Brain memory

Learning and memory are the main ways by which a living being adapts to changes and the uncertainty of the environment. An experience capable of producing changes in the nervous system and showing modifications in the behavior is considered as learning. Memory, a phenomenon usually inferred from those changes, makes us feel our lives are a continuum as time goes by (Morgado, I., 2011).

Learning produces morphological changes in dendritic spines, which could form the structural basis of memory. The mechanisms used are part of the basic structure of neurons. Serial triggers of different receptors promote morphological changes of the cytoskeleton, such changes are stabilized by the protein synthesis and the induction of new receptors on the membrane enabling the memory consolidation. Long-term memory is based on persistent structural changes (new dendritic spines). Short-term memory or retention of information for a short time is based on ephemeral, electrical or molecular changes in the neural networks involved. But if the changes persist as a result of the repetition of the experience, it can activate protein synthesis and make lasting structural changes (Morgado, I., 2011).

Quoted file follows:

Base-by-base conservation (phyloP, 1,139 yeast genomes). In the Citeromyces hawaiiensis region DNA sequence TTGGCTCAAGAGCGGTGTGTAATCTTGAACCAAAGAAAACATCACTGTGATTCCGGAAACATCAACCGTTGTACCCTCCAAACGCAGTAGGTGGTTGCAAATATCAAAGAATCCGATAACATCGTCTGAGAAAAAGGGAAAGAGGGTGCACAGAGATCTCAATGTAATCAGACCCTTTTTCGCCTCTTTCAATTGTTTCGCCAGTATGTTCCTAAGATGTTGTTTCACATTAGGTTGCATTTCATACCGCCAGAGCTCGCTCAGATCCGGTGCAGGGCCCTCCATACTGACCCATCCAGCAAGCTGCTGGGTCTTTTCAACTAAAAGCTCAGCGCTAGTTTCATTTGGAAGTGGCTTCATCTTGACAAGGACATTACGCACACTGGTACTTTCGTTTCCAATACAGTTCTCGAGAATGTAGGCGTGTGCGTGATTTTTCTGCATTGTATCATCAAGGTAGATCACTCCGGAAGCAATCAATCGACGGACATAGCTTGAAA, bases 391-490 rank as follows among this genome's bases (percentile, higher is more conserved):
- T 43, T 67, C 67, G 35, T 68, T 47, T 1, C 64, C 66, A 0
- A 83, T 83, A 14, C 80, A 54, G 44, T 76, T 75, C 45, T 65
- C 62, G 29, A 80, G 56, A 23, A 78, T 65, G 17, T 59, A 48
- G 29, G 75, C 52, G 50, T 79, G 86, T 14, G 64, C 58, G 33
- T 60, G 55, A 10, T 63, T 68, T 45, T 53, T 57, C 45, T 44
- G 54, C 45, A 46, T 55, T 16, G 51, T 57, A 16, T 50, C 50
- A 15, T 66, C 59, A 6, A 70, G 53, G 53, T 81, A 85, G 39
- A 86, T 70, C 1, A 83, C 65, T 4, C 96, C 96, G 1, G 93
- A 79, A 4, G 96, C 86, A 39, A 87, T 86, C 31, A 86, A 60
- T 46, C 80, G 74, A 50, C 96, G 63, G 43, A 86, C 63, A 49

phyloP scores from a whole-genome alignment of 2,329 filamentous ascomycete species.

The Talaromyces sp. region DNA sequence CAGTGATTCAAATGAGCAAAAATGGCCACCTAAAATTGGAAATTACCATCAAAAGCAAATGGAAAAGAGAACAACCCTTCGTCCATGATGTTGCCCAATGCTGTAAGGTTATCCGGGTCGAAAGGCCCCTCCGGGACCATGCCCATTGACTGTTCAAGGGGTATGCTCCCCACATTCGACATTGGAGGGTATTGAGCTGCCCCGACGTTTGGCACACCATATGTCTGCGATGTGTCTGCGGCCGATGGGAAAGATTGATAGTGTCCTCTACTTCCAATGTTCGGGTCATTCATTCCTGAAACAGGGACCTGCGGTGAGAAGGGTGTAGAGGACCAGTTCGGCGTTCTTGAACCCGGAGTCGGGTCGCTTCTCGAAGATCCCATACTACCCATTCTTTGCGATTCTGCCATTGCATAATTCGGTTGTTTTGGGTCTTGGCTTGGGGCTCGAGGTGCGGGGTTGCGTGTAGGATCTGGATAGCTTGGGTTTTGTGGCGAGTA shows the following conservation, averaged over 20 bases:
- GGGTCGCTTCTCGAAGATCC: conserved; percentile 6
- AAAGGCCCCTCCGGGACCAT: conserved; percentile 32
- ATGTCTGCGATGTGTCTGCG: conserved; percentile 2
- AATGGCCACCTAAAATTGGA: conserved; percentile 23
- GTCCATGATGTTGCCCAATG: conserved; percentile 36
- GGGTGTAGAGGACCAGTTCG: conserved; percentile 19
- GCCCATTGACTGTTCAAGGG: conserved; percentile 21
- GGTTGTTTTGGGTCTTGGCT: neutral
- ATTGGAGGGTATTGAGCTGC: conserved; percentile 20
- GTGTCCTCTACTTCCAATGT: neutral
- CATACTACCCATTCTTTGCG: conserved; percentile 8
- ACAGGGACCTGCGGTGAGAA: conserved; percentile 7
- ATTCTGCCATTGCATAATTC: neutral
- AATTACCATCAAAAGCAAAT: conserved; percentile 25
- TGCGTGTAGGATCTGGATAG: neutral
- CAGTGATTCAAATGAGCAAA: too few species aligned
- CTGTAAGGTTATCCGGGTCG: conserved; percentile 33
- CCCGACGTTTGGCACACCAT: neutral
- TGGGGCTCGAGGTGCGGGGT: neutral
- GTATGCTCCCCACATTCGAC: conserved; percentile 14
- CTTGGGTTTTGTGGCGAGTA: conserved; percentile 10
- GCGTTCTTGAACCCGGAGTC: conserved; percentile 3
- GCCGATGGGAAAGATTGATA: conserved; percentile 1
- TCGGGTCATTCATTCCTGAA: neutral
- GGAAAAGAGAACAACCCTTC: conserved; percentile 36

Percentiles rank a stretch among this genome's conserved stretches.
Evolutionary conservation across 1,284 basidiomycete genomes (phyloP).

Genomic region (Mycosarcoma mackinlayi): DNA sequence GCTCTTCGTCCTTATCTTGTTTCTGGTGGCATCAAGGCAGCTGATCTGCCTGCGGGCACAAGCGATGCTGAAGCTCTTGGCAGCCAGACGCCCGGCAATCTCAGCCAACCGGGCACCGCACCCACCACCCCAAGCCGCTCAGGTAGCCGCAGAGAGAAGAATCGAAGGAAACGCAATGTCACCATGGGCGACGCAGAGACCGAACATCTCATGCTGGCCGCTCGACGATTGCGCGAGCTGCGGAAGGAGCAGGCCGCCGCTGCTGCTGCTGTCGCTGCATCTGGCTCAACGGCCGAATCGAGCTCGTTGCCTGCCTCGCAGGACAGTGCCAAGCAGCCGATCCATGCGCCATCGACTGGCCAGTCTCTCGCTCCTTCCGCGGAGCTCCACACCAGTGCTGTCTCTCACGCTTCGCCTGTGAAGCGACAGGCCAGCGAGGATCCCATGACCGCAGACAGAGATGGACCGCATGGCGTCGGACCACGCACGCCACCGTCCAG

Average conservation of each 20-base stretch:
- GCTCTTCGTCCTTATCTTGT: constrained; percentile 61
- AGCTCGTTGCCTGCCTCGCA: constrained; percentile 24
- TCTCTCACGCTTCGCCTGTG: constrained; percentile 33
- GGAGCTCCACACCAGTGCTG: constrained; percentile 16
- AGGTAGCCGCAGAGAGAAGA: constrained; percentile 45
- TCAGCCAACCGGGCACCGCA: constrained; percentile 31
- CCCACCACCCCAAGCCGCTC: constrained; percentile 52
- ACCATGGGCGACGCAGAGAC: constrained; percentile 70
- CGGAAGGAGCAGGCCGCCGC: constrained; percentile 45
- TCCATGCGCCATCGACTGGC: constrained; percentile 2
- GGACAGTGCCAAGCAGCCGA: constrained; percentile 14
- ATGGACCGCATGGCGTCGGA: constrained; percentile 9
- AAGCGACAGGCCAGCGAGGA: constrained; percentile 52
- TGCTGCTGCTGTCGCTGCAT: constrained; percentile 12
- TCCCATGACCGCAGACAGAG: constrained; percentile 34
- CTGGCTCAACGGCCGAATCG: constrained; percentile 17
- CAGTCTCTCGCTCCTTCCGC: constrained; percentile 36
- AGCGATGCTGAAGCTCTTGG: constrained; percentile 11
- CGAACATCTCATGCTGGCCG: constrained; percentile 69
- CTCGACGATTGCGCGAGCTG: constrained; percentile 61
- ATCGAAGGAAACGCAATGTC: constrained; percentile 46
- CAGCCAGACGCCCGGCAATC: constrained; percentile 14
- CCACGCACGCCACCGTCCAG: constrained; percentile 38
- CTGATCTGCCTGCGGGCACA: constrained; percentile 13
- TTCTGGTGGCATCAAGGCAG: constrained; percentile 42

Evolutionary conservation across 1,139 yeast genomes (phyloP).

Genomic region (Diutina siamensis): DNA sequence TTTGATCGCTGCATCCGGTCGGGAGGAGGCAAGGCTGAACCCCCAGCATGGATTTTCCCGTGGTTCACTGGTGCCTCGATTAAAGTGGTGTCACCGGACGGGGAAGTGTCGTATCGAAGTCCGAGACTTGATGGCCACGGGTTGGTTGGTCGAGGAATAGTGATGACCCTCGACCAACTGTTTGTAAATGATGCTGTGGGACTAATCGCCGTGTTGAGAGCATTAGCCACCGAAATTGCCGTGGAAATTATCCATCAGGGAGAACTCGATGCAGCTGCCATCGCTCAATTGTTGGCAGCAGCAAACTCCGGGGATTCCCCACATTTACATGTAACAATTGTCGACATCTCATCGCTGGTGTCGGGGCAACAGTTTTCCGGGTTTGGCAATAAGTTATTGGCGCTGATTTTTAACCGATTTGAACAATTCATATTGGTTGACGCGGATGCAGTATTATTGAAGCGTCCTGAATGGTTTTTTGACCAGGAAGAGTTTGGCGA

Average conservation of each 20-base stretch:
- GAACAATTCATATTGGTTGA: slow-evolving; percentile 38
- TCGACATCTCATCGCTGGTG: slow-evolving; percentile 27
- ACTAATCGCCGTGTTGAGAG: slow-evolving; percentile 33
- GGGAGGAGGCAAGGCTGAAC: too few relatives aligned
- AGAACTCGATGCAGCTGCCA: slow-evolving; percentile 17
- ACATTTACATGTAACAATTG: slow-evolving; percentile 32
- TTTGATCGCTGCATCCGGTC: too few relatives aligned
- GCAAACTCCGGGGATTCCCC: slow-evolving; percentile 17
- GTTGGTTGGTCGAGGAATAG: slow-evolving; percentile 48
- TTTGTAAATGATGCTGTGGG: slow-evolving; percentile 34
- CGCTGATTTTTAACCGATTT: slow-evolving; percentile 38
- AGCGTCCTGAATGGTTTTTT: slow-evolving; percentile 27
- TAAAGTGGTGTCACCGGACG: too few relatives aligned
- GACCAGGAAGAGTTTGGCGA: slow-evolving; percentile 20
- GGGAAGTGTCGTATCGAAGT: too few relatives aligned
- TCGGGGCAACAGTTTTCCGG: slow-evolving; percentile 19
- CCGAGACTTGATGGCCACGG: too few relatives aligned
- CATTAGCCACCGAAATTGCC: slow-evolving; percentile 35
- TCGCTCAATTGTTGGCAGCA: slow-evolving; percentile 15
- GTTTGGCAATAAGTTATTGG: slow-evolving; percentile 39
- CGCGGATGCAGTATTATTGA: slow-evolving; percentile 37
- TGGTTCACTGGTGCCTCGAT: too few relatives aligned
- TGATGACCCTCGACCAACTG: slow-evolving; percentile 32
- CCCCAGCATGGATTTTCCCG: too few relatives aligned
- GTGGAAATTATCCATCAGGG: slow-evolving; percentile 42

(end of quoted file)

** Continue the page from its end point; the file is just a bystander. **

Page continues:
Implicit memory (MI), explicit memory (ME) and working memory (MT), three memory systems are distinguished. MI is also called procedural, it is information that allows us to perform motor and cognitive habits. It is gradually acquired and perfected with practice. It is usually faithful, rigid, durable and highly influenced by biological predisposition memory; this is the case of people with specific skills for a particular sport, acoustic or language skills. ME is the storage of facts (semantic memory) and events (episodic memory). MT is the conscious representation and temporal manipulation of the information necessary to perform complex cognitive operations, such as learning, language comprehension and reasoning (Morgado, I., 2011, psychobiology of learning and memory).